|Single by The National|
|from the album Boxer|
|Released||June 23, 2008|
|Genre||Indie rock, post-punk revival|
|Label||Beggars Banquet Records|
|Producer(s)||Peter Katis and The National|
|The National singles chronology|
"Fake Empire" was written by Bryce Dessner of The National. Commenting on the song's initial concept, he said, "Conceptually I said I would love to write a song that was based on a certain polyrhythm, the four-over-three pattern, which is what you hear in the piano. It's something I, personally, have never heard in rock music. What's interesting is the song sounds like it's in four, but it's in three. The harmonies and the way I'm playing the piano music are actually incredibly simple – sort of like "Chopsticks" simple – with this really weird rhythm. At the end we said, 'Oh, wouldn't it be cool if we had a horn fanfare?' so Padma [Newsome] wrote this very Steve Reichian minimalist horn fanfare."
The National made their network television debut when they performed "Fake Empire" on the Late Show with David Letterman on July 24, 2007. In the television series Chuck, the song appeared in the episode "Chuck Versus the Break-up" on October 13, 2008. "Fake Empire" also played during the final scene of the pilot episode of NBC's police drama Southland, as well as over the concluding scene and credits of the 2008 film Battle in Seattle. An instrumental version of the song was featured in Barack Obama's campaign video "Signs of Hope and Change" during his 2008 United States presidential campaign, and the song was also played at the 2008 Democratic National Convention. The members of The National supported the presidential candidate; they put Obama's face on a fundraising t-shirt with the text "Mr. November", taken from the name of a song from the band's third album, Alligator. In the fifth season premiere episode of the teen drama television series One Tree Hill, several songs by The National were featured, including "Fake Empire".
Allmusic considered "Fake Empire" one of The National's best songs, and described it as a song that "begins as a dead-of-night ballad that echoes Leonard Cohen, then peppy brass and guitars turn it into something joyous." Mark Mordue of WAToday called "Fake Empire" "one of the great rock'n'roll songs" of 2007. He described it as "a romantic-sounding tune marked by a quiet declaration that 'We're half awake in a fake empire,' [which] married the lonely-guy blues of a New York night to a veiled critique of American imperialism. In short, it expressed the feelings of being lost inside a dream." Stylus Magazine ranked "Fake Empire" as the 7th-best song of 2007.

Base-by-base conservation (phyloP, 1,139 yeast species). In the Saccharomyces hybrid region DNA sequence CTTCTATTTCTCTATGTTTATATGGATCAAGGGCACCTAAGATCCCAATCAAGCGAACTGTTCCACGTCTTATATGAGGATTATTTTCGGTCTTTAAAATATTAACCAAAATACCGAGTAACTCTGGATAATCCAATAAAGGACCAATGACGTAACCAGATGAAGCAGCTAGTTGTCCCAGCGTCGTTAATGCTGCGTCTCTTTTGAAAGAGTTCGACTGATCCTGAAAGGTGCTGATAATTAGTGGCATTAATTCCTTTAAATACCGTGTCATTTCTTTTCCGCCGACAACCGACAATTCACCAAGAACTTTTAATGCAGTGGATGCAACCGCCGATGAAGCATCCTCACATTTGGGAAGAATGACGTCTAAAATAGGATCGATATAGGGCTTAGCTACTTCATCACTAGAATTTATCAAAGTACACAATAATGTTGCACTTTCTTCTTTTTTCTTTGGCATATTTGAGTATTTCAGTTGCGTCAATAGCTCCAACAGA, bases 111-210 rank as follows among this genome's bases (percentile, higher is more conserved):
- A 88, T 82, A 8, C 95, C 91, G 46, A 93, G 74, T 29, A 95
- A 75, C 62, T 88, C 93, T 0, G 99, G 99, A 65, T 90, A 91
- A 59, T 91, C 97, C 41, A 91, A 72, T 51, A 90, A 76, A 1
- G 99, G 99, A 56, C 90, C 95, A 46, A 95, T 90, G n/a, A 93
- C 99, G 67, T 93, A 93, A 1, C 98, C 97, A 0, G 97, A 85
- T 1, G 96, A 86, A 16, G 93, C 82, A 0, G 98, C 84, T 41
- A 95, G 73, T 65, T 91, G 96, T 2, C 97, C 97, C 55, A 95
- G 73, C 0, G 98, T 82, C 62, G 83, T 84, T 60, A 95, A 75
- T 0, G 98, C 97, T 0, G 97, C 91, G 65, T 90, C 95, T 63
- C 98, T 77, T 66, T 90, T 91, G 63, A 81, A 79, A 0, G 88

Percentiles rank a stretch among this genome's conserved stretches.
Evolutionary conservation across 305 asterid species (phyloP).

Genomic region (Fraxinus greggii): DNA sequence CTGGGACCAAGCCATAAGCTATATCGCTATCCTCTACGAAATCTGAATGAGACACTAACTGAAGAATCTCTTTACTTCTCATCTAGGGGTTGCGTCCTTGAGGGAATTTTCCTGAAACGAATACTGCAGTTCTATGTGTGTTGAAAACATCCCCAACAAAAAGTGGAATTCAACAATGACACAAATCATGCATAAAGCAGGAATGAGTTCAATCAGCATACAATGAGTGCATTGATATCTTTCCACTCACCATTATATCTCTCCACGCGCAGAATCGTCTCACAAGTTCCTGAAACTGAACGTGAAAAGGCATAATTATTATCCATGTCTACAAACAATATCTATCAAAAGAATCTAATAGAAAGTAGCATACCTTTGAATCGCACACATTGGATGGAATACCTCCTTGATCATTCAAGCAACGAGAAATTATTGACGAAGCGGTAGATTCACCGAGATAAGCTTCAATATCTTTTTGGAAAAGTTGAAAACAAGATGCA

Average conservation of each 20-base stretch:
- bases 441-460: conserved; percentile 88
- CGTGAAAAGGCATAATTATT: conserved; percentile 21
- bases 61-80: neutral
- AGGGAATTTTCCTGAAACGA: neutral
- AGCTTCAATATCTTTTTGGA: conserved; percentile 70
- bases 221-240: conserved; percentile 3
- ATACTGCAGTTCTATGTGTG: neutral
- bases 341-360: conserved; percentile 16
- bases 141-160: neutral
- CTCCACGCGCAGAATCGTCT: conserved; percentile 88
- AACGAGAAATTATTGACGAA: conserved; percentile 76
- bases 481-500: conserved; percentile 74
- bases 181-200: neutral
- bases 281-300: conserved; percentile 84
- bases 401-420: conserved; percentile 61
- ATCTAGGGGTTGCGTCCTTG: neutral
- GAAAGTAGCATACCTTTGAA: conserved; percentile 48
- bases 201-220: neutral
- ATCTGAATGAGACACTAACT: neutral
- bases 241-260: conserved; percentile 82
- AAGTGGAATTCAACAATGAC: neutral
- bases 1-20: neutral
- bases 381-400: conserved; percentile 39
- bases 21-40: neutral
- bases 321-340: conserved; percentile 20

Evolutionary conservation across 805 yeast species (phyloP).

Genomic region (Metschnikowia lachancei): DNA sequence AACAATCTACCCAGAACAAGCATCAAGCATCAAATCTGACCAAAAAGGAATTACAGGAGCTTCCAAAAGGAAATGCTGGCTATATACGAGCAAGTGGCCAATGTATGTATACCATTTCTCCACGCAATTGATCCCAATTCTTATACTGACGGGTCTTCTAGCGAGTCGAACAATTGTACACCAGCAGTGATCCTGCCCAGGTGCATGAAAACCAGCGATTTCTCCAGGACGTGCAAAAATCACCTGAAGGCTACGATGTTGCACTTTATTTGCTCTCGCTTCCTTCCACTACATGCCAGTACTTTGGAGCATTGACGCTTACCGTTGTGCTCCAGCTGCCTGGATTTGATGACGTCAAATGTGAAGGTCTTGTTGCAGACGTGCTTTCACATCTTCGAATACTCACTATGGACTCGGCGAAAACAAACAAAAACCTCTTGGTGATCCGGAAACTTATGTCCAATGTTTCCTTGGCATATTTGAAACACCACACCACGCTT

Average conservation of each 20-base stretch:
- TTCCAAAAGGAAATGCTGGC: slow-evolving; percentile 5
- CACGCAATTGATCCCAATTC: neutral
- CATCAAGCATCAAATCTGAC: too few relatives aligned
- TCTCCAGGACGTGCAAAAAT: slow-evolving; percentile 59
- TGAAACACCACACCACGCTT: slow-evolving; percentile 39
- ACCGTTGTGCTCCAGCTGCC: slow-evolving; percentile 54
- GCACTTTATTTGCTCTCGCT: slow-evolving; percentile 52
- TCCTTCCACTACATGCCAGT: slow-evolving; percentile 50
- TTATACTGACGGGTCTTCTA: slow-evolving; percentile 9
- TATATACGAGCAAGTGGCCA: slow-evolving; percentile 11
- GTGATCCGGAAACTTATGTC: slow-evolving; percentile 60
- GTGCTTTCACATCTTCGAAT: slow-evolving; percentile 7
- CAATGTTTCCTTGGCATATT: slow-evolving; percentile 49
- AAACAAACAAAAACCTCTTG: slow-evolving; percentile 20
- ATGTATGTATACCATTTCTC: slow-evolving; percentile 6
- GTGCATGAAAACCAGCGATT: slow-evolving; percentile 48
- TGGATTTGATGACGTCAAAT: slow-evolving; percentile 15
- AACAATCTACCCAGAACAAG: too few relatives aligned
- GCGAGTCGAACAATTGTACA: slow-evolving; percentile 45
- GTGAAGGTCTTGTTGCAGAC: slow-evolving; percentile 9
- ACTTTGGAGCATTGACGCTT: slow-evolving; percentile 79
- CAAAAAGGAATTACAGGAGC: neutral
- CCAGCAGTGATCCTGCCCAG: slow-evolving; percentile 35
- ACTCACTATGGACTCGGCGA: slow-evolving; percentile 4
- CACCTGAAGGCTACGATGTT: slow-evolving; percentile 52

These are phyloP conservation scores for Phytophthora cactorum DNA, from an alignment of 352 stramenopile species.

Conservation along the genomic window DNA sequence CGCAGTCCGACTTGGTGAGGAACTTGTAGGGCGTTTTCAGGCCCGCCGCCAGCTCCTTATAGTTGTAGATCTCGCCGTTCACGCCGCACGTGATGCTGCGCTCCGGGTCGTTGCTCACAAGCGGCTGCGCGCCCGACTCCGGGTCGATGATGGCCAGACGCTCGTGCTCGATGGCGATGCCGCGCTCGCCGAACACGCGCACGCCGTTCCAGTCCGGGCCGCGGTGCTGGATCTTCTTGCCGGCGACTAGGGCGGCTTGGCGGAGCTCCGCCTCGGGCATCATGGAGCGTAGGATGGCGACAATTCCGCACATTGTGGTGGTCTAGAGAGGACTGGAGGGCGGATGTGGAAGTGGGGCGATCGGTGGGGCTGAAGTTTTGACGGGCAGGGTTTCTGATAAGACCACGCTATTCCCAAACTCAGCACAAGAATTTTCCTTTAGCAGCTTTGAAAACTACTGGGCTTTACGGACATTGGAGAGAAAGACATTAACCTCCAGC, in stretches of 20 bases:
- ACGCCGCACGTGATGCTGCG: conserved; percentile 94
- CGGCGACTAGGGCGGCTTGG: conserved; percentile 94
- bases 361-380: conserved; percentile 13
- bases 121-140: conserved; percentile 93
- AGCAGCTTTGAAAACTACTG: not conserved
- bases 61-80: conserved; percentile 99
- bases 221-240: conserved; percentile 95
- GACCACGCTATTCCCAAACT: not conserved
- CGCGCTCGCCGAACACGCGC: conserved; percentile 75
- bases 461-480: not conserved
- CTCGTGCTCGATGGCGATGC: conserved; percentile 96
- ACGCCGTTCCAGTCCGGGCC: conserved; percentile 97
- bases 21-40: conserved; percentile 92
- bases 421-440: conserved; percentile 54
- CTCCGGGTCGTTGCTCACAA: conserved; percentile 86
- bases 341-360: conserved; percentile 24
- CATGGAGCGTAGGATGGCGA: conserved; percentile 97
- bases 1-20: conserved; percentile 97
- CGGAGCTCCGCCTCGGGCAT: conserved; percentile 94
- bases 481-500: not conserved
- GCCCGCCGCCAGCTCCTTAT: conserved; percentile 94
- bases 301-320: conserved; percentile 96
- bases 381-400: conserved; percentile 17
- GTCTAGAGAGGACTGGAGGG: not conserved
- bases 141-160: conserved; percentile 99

- DL and promo CD (BBQ 417)
- "Fake Empire" – 3:27
- "Without Permission" – 3:37
- "Fake Empire" (Live) – 3:42
Ryan Lewis also released a song called "Fake Empire" on the album The VS. [Redux] in 2010 together with Macklemore. It samples the "Fake Empire" refrain, therefore making it a remix rather than a cover.
Anna-Lynne Williams released a version of the song as Lotte Kestner on her 2011 album Stolen.
- "Sound / Fake Empire - Single (Promo)". The National. Retrieved 2010-01-23.
- Richardon, Derk (2007-06-21). "The National's brand of intelligent art-rock quietly hooks listeners in". San Francisco Chronicle. Retrieved 2010-01-23.
- "Now Playing: The National – "Fake Empire"". CBS. Retrieved 2010-01-23.
- "Chuck: Episode 2.3, "Chuck vs. the Breakup"". BuddyTV. 2008-10-13. Retrieved 2010-01-23.
- "Southland: "Pilot"". AV Club. 2009-04-09. Retrieved 2010-01-23.
- "Battle in Seattle (2007) soundtrack". IMDb. Retrieved 2010-01-23.
- Hogan, Marc (2008-10-29). "You Can Vote However You Like". Pitchfork Media. Retrieved 2010-01-23.
- "The National Team Up With Obama To Bring "Signs Of Hope & Change"". Stereogum. 2008-09-03. Retrieved 2010-01-23.
- Lopez, Korina (2008-09-17). "The National's fame starts to live up to the name". USA Today. Retrieved 2010-01-23.
- "One Tree Hill music". The CW. Retrieved 2010-01-23.
- "Boxer review". Allmusic. Retrieved 2010-01-23.
- Mordue, Mark (2008-08-10). "Crouching tiger, hidden dragon". WAToday. Retrieved 2010-01-23.
- "Top 50 Songs of 2007". Stylus Magazine. Retrieved 2010-01-23.
- "Rock and pop reviews". Irish Times. 2008-08-22. Retrieved 2010-03-19.